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Do As I Say, Not As I Do

November 11, 2010

I attended yesterday’s rally at City Hall to call on the Bloomberg administration and the DOT to extend the East Side bicycle lanes northward to Harlem.  It was a beautiful day for a rally and a great excuse to get out and on my bike.  I rode from my apartment in Brooklyn over the Brooklyn Bridge, which was filled with the typical number of tourists, a fair share of them proudly displaying their marathon finishers medals around their necks.  (Marathon Sunday is my favorite day of the year, and I love to see the way the visitors it brings to New York get diluted throughout the city as the week wears on.)

Despite the brilliant sun and warm weather bringing so many tourists to the bridge, I encountered few creeping into the bike lane.  My entirely unscientific hypothesis is that because so many of them appeared to be from Europe, where people are more used to sharing city spaces with bicycles, they were more aware of the occasional bike than an American would be.  American tourists typically visit from places where even walking is rare; looking out for bikes doesn’t even register for most Midwesterners.

Bike parking at City Hall

When I arrived at City Hall, I looked for a place to safely park my bike, since bicycles aren’t allowed inside the plaza.  There are no racks on the west side of City Hall, which in and of itself seems strange, since so many bikes pour off of the Brooklyn Bridge on nice days that you think there’d be a demand for it.

After asking a fellow cyclist who was there for the rally if he knew where to park, he said he’d try the other side.  He rode off, on the sidewalk no less, and I walked my bike to the other side.  (Not that I don’t break the rules from time to time, but I figure that when you’re at a place to lobby for better treatment of cyclists, it helps to give pedestrians better treatment.)

On that side I approached a security kiosk, manned by a police officer.  A few other cyclists were there, asking to park their bikes on the rack just inside the gate, pictured left.  The rack was full, but we managed to get a few more bikes on there.  I threaded my chain through the red bike and around the rack, reasoning that if the red bike’s owner needed to unlock his bike, it would be pretty easy to find all the other people who had biked down to the rally.  Besides, I figured this inconvenience was better than taking my chances on the street, as other cyclists were forced to do once the officer refused to allow in any more bikes.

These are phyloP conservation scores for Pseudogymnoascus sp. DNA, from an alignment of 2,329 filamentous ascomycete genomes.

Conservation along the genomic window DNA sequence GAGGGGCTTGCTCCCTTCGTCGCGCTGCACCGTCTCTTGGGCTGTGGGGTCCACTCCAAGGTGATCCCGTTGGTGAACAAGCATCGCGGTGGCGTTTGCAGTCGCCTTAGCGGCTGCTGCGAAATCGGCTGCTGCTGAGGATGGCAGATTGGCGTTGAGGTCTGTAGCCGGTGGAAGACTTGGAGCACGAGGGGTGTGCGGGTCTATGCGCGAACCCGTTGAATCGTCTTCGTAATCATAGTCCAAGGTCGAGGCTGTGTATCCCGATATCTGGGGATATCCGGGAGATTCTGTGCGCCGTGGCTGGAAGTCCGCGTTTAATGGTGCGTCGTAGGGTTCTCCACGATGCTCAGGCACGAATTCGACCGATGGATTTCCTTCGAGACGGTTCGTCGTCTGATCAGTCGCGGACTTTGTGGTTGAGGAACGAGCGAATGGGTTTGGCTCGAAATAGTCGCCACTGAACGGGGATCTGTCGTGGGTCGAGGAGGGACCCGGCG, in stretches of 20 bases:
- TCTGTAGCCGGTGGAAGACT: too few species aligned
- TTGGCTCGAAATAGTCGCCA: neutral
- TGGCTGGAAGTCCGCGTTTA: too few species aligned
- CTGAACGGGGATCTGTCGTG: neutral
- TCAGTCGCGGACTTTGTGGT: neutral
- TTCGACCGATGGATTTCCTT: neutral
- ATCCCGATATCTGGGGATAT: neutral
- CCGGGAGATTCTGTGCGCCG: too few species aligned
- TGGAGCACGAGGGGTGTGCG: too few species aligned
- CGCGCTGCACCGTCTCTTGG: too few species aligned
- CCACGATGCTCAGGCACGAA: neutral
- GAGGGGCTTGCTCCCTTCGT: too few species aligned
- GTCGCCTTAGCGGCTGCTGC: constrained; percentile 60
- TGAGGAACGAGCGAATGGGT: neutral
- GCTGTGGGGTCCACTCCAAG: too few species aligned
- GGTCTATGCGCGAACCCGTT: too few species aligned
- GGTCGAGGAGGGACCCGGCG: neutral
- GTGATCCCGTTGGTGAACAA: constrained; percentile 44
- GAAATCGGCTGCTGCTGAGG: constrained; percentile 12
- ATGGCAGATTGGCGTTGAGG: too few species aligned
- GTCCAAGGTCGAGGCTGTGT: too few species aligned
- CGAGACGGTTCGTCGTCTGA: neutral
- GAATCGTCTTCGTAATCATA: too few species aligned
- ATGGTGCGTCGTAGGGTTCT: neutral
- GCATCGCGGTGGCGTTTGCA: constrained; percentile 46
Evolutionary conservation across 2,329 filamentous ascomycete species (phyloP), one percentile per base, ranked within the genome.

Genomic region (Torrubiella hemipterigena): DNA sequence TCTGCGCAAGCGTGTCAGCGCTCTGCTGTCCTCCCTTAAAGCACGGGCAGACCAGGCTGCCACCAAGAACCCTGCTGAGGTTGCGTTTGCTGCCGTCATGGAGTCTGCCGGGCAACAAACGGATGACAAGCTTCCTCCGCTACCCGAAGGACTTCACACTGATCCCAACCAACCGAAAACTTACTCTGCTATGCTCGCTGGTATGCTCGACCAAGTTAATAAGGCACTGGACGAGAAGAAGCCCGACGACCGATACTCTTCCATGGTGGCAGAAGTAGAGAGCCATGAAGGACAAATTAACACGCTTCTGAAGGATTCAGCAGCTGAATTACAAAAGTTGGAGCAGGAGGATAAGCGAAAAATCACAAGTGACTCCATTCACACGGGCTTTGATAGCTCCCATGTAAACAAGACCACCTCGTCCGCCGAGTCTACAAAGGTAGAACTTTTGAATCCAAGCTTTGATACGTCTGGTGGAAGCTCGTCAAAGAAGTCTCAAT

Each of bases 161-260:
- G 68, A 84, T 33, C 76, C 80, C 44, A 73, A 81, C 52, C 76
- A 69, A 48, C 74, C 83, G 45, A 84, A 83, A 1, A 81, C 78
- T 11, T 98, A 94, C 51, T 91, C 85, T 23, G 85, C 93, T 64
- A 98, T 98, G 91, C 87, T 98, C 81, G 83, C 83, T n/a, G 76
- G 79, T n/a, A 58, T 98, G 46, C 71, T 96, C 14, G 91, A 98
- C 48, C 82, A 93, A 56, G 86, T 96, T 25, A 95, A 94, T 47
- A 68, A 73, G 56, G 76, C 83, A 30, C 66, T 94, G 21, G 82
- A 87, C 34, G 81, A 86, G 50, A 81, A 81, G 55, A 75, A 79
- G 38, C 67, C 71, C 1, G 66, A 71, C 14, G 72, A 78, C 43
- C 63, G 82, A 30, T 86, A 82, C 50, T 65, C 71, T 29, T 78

I walked in to the rally with a few other cyclists and we all chuckled at the irony. Fifty people show up on their bikes to rally for safer streets for bikers and find no safe place to park.  (If there was a bigger area in which to park bikes, none of us saw it.)  Compare the paltry bike parking offered by City Hall with the space allotted for cars, pictured below right.  There are so many cars in City Hall Plaza that they even park a row of cars in, blocking other cars.  And that’s just one side.  Just to the left of where this picture cuts off is another row of parked cars, maybe another ten or eleven.

City Hall Car Parking

Ample car parking at City Hall

The current mayor heads the most bike-friendly administration this city has ever seen.  Bloomberg himself makes a point of commuting to work on the subway, a no-brainer since City Hall is surrounded by a huge number of train lines.  Yet on one of the city’s most beautiful and historic open plazas–not open in the public sense, but open in the spatial sense–you’ll find as many as twenty or thirty cars.

Look, I’m not an anti-car zealot.  I understand that there may be very legitimate security reasons for the presence of some of the automobiles at City Hall.  But surely the city could eliminate, say, five of the spaces it gives to cars and turn it over to bike parking.  It would send a powerful message, one of practicing what the city preaches.  The city is remaking streets and neighborhoods at a fast pace, much to the chagrin of local business owners whose principal complaint is that there’s no where for their customers, employees or delivery vehicles to park.  Another (false) complaint is that bike lanes are rammed down neighborhood’s throats, so not having bike parking or allowing a lot of cars at City Hall is a do-as-I-say-not-as-I-do example that bike lane foes can use to undermine the administration’s noble efforts.

Plus, DOT head Janette Sadik-Khan has been a fierce advocate of cycling as a means of transportation.  But if even City Hall employees have a hard time finding a secure place to park near their place of work, what does that say to building managers and business owners across the city?

Imagine if Bloomberg routinely smoked cigarettes at his favorite restaurant or was photographed washing down a trans-fat-soaked batch of french fries with a Coke.  What if Sadik-Khan, despite riding a bike herself, was filmed in being chauffeured to work in a black SUV.  Despite the laudable improvements the city has made to its biking network, I believe that turning just one parking space at City Hall into bike parking would have a bigger PR benefit to the cause of safe streets than any single bike lane.

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